Question

When can an employee assert a legal claim that s/he was sexually harassed in the workplace in New York?

William H. Kaiser - Employment Litigation - Super Lawyers

Answered by: William H. Kaiser

Kaiser Saurborn & Mair, P.C.
New York, NY
Phone: 212-338-9100
Fax: 212-338-9088

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Answer

As a preliminary matter, if you work for a company with at least fifteen employees you may have a legal claim under the Federal discrimination law, Title VII, irrespective of the State in which you are employed. If your employer employs four or more employees, you may also have additional claims under the civil rights laws of New York State, pursuant to New York State Executive Law § 296, et seq. and New York City, pursuant to New York City Administrative Code §§8-107, 8-502.

It is easier to satisfy the legal standard for sexual harassment under New York City law than under New York State and Federal law because pursuant to the New York City Administrative Code, the conduct complained of need not be nearly as severe or pervasive as would be necessary to qualify as sexual harassment under New York State law and Title VII. Under New York State and Federal law, the alleged victim must allege that the conduct was severe and/or pervasive.

There are, however, some important factors that are common to all three jurisdictions. All courts will examine the severity and frequency of the complaint of conduct. For example, isolated remarks that are not repeated or only infrequent will typically be insufficient to sustain a sexual harassment claim. On the other hand, if the sexual harassment includes physical contact a court may well determine that very few or even a single instance is sufficient to support a legal claim. It is likely that fewer instances of sexual harassment will satisfy New York City’s broad legal standard.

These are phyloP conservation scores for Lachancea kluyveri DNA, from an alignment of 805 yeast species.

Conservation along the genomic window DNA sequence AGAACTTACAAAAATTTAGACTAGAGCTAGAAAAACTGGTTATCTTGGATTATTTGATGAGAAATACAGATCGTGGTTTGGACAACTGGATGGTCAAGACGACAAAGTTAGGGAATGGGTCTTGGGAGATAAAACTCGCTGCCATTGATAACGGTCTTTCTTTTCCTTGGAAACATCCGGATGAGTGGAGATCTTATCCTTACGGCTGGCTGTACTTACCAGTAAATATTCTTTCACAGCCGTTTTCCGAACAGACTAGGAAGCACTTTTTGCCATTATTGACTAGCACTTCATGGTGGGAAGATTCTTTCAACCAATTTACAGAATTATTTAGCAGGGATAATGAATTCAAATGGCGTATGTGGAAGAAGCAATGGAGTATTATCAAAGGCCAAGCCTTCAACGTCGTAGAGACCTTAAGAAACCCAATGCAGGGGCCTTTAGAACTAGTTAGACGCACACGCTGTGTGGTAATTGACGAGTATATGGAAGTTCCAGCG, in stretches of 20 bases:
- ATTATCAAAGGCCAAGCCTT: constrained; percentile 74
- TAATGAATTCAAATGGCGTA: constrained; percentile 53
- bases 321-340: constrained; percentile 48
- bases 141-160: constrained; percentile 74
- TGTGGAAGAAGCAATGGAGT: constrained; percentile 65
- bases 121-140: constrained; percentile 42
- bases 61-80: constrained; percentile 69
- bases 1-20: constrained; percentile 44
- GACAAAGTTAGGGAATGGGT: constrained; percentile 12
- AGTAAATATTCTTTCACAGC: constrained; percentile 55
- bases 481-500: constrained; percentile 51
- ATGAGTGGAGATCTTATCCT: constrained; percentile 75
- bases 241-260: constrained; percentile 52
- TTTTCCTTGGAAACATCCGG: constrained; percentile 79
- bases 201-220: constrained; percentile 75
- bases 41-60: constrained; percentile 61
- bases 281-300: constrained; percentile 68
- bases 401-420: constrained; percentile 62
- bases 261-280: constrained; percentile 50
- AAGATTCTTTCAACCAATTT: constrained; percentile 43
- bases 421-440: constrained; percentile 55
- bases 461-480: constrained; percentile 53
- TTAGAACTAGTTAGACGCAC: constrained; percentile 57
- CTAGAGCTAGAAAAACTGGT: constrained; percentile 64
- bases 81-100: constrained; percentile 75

Sexual harassment directed at either males or females is equally unlawful under Federal, State and City law.

In order to maintain a legal claim against your employer, generally speaking you must show that your employer was aware of the conduct but took no actions to end it. For example, if you are harassed by a co-worker or a low-level supervisor but higher level management is not provided notice that the conduct is occurring, it will be more difficult to assert a legal claim against the employer. If, however, the employer does not maintain a written sexual harassment policy that is properly communicated to its employees, the employer may be automatically responsible for any sexual harassment that occurs in the workplace. The bottom line is that if you believe you are the victim of sexual harassment, complaining in writing to persons in positions of responsibility is important.

Under Federal law, you cannot assert a sexual harassment claim against individual employees of the employer such as your manager. However, under New York State and New York City law you can sue your manager and possibly other responsible employees individually for the sexual harassment to which you were subjected.

Finally, it is separately unlawful for your employer to retaliate against you for complaining in good faith of sexual harassment. For example, if you complain in good faith of sexual harassment and then consequently suffer a retaliatory adverse employment action such as a demotion, an unfair and false performance appraisal or a termination, you may assert a legal claim for retaliation even if your underlying sexual harassment claim is found to be legally insufficient.

Disclaimer: The answer is intended to be for informational purposes only. It should not be relied on as legal advice, nor construed as a form of attorney-client relationship.

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